Indeed, Phaedra’s downfall is not simply the result of poor choices or immoral actions. Although her decisions are her own, they are also the product of a mythological inheritance that, by necessity, forces her to succumb to her family's failures and reprise the familiar patterns of these tangled stories. In the world of classical mythology—even in Racine’s seventeenth-century retelling—one’s fate is predetermined, set in stone by a divine structure of cruel inheritance. 

The Beautiful and the Obscene

Phaedra is a classic tragedy written and rewritten by the master tragedians of their respective eras. Jean Racine’s seventeenth-century retelling of this familiar myth reprises the broad flows of desire and destructiveness as they appear in Euripides and Seneca’s originals, but it reorders certain elements to drive home the thin margin that separates the beautiful from the obscene. In the style of French Classicism, Racine uses precise, emotionally-charged language to indicate each character’s internal state. Nowhere is this cutting insight more important than in tragic scenes, such as the revelation of Hippolytus’s innocence and his gruesome, undeserved death.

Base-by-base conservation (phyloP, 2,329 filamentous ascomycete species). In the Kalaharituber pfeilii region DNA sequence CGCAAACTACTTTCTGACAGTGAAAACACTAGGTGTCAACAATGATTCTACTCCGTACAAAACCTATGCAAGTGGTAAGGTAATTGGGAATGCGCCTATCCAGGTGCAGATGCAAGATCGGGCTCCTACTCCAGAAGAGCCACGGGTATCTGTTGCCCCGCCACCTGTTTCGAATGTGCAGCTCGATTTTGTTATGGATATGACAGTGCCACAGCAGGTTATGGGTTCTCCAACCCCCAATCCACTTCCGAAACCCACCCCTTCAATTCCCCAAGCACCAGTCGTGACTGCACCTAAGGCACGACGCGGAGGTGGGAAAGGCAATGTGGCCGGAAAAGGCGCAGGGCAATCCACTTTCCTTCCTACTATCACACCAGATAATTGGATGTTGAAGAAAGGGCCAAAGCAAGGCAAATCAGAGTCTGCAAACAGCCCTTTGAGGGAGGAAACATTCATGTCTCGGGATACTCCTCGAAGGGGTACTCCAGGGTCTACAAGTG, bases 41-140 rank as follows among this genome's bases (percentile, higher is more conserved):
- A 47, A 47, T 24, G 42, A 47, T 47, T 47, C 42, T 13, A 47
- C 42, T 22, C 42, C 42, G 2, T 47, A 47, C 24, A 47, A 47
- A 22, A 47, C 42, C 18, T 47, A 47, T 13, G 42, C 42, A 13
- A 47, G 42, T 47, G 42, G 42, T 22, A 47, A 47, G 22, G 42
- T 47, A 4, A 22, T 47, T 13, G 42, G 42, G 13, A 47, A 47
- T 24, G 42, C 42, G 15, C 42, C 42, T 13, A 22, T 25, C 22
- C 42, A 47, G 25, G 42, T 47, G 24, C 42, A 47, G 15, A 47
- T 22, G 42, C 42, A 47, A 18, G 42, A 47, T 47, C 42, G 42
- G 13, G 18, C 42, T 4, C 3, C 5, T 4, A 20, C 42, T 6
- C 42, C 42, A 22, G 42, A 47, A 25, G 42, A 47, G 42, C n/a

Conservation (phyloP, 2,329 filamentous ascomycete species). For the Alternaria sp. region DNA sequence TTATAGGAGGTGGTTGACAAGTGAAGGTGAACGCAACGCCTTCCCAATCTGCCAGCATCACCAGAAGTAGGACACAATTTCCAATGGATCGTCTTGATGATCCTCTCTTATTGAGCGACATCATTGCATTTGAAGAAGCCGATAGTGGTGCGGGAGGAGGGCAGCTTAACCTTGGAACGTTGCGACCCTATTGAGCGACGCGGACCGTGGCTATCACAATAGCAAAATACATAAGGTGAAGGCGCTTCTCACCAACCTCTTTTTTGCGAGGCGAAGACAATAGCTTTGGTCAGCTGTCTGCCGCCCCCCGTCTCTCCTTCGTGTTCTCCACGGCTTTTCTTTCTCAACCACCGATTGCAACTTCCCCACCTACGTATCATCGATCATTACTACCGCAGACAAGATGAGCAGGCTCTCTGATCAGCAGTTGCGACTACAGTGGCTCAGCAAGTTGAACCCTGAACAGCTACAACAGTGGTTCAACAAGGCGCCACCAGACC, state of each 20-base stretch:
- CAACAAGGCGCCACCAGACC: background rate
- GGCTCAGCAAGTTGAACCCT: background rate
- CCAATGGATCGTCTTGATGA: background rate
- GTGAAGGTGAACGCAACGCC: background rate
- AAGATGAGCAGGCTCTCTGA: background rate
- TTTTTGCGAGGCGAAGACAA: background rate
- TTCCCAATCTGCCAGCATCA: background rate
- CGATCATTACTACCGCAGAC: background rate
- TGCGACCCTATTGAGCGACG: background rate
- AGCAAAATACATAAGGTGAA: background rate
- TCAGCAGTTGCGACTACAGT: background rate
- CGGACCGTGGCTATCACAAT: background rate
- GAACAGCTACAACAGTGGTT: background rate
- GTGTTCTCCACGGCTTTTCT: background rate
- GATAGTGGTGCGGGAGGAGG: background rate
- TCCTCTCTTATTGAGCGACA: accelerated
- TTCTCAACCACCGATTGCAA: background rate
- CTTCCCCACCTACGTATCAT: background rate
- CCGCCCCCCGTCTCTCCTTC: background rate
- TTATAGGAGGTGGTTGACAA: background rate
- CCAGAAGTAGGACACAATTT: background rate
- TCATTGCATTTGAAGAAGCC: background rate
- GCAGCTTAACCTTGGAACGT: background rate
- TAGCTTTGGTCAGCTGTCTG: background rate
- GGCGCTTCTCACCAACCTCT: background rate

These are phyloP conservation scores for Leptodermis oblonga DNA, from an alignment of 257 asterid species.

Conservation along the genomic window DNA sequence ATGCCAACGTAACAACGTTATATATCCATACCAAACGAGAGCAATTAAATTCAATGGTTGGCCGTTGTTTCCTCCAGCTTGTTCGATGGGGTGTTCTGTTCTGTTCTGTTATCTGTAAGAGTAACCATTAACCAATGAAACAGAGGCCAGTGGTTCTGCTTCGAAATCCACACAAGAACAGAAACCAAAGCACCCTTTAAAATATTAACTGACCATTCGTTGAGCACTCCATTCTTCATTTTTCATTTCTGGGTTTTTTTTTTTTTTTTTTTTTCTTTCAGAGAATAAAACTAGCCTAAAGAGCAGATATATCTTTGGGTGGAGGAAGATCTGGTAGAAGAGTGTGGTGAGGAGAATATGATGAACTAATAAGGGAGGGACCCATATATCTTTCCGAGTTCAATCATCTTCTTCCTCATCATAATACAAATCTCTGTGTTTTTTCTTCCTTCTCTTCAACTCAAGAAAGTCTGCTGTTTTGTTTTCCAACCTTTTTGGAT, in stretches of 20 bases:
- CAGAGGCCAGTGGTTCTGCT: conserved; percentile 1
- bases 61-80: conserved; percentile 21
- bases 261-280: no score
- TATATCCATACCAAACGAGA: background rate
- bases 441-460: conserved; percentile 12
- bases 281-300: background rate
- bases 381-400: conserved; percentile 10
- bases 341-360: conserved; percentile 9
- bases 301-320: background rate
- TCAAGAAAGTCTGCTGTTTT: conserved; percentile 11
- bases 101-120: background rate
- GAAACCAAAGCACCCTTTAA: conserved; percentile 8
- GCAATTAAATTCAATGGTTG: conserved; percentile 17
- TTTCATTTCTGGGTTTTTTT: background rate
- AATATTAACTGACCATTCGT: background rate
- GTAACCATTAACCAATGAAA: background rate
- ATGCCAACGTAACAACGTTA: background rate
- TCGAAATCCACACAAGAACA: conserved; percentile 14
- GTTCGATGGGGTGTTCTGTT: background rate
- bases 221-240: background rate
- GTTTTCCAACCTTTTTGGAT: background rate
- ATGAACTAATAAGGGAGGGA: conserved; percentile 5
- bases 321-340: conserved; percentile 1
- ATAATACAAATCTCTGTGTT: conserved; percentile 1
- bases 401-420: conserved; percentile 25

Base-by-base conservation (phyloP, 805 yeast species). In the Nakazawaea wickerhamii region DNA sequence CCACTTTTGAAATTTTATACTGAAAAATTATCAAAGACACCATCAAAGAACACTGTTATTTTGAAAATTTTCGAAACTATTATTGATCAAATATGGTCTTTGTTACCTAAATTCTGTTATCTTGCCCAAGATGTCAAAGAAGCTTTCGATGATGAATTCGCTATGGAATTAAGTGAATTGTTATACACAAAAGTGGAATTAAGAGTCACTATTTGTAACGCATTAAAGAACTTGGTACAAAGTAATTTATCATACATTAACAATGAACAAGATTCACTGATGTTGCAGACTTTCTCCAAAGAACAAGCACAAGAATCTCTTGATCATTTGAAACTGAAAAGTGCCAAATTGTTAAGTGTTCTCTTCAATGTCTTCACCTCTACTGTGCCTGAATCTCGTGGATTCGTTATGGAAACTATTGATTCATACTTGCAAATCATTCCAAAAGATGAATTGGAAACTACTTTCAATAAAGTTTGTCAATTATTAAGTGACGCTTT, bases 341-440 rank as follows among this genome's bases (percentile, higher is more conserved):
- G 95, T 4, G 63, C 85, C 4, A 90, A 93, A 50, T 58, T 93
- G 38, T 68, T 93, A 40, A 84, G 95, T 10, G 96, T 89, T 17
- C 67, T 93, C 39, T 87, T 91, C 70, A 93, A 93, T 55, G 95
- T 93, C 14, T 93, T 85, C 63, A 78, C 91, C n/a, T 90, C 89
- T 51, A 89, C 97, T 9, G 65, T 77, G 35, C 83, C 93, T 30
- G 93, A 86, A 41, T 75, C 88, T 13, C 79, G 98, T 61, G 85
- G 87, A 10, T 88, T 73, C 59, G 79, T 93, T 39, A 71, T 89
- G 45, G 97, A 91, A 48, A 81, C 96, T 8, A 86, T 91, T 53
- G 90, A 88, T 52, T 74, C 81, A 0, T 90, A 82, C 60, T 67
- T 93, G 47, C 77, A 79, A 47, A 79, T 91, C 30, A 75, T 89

As Theramenes regales the court with the intimate details of Hippolytus’s demise, there exists a perverse beauty in his passing. Theramenes praises his courage, describing his pupil’s movements lovingly and lingering on the beauty of a man racing at full speed to meet his fate. Even in the description of Hippolytus’s mutilated body, Theramenes romanticizes the grotesque. The image of a corpse rendered unrecognizable by the force of uncaring elements conjures another image of tender youth and masculine beauty torn from life too soon. These two interpretations battle for supremacy, creating a dualistic vision of death as both lovely and terrifying. 

Racine reprises the overlap of beauty and obscenity in his exploration of the nature of love. In a reversal of his...

(This entire section contains 1008 words.)